Sensenbrenner: There have been inconsistent submissions to Congress. You yourself testified that you’d only heard about [Fast and Furious] a few weeks earlier, and then in November you said it probably was a few months. [And] as late as October 7th, in response to allegations that you lied on May 3rd, you wrote to Congress that your statements on Fast and Furious have been “truthful and consistent.” [Yet] one of your underlings, on Feb. 4th, Assistant A.G. Ronald Weich, responded to Senator Grassley denying that the ATF had walked guns and that letter ended up being withdrawn.
Clearly, Sensenbrenner was incensed as he thought of the lies surrounding Fast and Furious. So much so, in fact, that as he spoke he took pains to try to be measured in his speech:
Lying to Congress is a federal felony. I don’t want to say that you have committed a felony Mr. Attorney General, but obviously there have been statements so misleading that a letter had to be withdrawn. I think that some heads should roll.
At this point, an exchange took place that literally defies reality:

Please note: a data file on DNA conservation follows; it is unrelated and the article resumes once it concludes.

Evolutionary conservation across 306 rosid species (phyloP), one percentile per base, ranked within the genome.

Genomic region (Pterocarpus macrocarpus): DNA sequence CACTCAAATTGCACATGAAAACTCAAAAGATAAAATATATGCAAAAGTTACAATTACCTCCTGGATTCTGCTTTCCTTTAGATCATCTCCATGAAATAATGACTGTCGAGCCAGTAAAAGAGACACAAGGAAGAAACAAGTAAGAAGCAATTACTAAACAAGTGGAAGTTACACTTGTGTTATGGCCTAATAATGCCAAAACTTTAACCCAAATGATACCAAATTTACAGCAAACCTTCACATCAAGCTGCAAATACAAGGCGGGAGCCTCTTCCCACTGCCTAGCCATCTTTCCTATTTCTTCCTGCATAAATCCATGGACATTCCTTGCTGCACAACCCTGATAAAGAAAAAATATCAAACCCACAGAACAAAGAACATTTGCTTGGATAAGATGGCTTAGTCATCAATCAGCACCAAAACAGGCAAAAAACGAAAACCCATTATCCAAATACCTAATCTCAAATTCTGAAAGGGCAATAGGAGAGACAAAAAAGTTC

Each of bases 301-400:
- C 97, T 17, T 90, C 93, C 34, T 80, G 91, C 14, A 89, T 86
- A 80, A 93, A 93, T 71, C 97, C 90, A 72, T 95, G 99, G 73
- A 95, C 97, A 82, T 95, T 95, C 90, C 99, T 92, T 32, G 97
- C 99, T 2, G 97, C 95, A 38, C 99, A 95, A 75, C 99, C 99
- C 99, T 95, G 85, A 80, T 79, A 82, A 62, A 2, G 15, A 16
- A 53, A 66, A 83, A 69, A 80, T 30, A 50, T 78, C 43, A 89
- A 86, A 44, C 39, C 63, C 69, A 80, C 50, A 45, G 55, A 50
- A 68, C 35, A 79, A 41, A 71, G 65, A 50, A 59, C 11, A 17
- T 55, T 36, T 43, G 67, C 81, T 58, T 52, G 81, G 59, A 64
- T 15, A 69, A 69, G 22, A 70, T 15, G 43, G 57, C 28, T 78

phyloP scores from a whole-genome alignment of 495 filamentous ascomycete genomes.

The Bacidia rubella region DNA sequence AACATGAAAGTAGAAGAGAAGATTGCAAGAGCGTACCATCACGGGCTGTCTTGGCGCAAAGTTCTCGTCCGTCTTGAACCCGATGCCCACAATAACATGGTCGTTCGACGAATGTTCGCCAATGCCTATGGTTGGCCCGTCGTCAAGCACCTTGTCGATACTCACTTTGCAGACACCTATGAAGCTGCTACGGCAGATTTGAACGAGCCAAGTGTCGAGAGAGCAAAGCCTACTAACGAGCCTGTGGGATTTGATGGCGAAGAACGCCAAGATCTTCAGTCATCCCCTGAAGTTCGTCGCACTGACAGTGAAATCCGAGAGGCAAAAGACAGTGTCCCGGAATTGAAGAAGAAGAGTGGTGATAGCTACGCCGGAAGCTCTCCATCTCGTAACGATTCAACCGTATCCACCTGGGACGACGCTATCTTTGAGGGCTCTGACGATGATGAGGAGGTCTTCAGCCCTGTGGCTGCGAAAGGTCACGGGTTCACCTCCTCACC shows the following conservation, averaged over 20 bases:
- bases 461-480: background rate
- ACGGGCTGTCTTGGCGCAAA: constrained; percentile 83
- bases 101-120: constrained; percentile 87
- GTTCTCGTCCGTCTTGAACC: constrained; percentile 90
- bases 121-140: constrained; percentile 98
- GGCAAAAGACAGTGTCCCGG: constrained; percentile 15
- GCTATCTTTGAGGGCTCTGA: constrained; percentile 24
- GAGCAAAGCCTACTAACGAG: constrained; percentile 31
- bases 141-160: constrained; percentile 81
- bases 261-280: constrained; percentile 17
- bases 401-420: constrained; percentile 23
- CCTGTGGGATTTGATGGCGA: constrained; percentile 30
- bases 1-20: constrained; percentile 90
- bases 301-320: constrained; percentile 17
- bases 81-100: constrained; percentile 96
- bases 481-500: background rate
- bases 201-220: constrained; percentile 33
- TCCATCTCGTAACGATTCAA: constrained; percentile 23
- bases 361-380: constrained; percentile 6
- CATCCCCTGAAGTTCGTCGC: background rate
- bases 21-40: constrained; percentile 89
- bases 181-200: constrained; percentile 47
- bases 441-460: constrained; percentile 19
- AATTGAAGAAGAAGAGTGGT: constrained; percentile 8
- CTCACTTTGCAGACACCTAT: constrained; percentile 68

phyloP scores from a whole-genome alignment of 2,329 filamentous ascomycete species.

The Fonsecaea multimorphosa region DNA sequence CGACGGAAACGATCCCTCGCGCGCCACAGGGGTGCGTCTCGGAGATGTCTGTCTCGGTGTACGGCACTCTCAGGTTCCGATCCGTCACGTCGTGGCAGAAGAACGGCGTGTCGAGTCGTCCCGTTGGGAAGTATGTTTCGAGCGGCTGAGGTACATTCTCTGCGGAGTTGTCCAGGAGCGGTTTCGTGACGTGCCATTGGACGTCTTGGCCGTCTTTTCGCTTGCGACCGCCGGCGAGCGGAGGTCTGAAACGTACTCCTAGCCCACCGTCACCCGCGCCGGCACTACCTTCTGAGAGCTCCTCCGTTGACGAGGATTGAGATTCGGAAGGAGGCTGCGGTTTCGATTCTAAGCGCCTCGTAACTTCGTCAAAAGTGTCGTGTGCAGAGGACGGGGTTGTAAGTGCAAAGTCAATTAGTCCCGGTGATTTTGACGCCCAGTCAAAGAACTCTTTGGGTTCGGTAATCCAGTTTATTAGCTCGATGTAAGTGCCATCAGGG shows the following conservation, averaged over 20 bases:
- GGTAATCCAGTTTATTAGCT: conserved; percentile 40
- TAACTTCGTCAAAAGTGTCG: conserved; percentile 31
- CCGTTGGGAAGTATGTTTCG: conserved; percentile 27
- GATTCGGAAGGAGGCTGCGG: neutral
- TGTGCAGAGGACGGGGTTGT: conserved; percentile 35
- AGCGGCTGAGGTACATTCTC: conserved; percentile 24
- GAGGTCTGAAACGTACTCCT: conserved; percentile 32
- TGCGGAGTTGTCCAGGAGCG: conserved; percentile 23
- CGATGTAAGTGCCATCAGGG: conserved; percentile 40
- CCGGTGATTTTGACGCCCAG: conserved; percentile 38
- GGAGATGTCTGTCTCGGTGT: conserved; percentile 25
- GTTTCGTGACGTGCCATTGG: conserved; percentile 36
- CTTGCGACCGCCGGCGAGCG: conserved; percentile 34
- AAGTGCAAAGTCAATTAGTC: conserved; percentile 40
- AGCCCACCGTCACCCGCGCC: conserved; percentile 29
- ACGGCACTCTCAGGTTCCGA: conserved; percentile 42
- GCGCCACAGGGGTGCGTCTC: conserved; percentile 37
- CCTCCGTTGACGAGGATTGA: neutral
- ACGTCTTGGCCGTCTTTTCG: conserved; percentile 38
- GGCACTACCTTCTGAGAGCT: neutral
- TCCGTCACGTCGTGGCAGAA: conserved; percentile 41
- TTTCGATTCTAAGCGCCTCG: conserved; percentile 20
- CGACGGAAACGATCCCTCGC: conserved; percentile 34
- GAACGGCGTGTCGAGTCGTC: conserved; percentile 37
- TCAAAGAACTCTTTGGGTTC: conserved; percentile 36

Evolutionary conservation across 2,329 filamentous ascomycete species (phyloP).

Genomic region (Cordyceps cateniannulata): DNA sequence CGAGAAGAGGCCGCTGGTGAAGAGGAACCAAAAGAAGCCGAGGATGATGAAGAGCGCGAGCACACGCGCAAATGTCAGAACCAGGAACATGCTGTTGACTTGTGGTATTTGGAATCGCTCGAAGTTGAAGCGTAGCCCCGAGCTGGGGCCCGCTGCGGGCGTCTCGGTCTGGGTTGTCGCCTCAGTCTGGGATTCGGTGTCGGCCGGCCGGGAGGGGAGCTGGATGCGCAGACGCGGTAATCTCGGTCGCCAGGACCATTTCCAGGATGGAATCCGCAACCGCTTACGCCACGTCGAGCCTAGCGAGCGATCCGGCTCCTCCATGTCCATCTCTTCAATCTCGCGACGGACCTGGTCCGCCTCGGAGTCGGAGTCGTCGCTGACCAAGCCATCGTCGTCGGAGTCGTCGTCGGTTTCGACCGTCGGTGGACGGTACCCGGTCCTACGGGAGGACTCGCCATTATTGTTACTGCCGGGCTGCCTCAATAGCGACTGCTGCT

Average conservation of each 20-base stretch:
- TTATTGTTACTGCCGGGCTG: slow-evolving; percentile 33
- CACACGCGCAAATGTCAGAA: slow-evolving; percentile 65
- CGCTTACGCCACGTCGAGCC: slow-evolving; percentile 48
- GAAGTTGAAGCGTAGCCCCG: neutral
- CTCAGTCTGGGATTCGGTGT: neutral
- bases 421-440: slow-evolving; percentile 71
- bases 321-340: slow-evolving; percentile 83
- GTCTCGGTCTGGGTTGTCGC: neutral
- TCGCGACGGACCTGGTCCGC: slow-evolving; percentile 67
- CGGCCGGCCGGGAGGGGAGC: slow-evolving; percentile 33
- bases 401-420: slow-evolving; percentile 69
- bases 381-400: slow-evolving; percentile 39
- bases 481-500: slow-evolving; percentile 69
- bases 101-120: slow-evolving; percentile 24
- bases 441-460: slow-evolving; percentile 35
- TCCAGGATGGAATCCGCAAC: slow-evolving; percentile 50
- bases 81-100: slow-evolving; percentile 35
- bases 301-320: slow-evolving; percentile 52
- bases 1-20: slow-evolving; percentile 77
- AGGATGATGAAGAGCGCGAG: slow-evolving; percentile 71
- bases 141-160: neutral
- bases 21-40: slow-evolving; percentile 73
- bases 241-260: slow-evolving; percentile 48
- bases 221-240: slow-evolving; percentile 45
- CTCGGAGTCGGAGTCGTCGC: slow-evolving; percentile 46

Holder: “Nobody in the justice department has lied.”
Sensenbrenner: “Then why was the letter withdrawn?”
Holder: “The letter was withdrawn because there was information in there that was inaccurate.”
As Holder continued to fumble in trying to frame his explanation for how the Feb. 4th letter contained “inaccurate” statements that weren’t lies, Sensenbrenner interrupted and asked, “What is difference between lying and misleading Congress in this context?”
Holder: “Well, if you want to have this legal conversation, it all has to do with your state of mind. And whether or not you had the requisite intent to come up with something that can be considered perjury or a lie.”
Holder might as well have said, “it depends upon what the meaning of the word ‘is’ is.” (I’m pretty sure that’s what Sensenbrenner and Issa heard him say.)
Holder Hearings Part Four: What Is Fast and Furious? Depends Upon What the Meaning of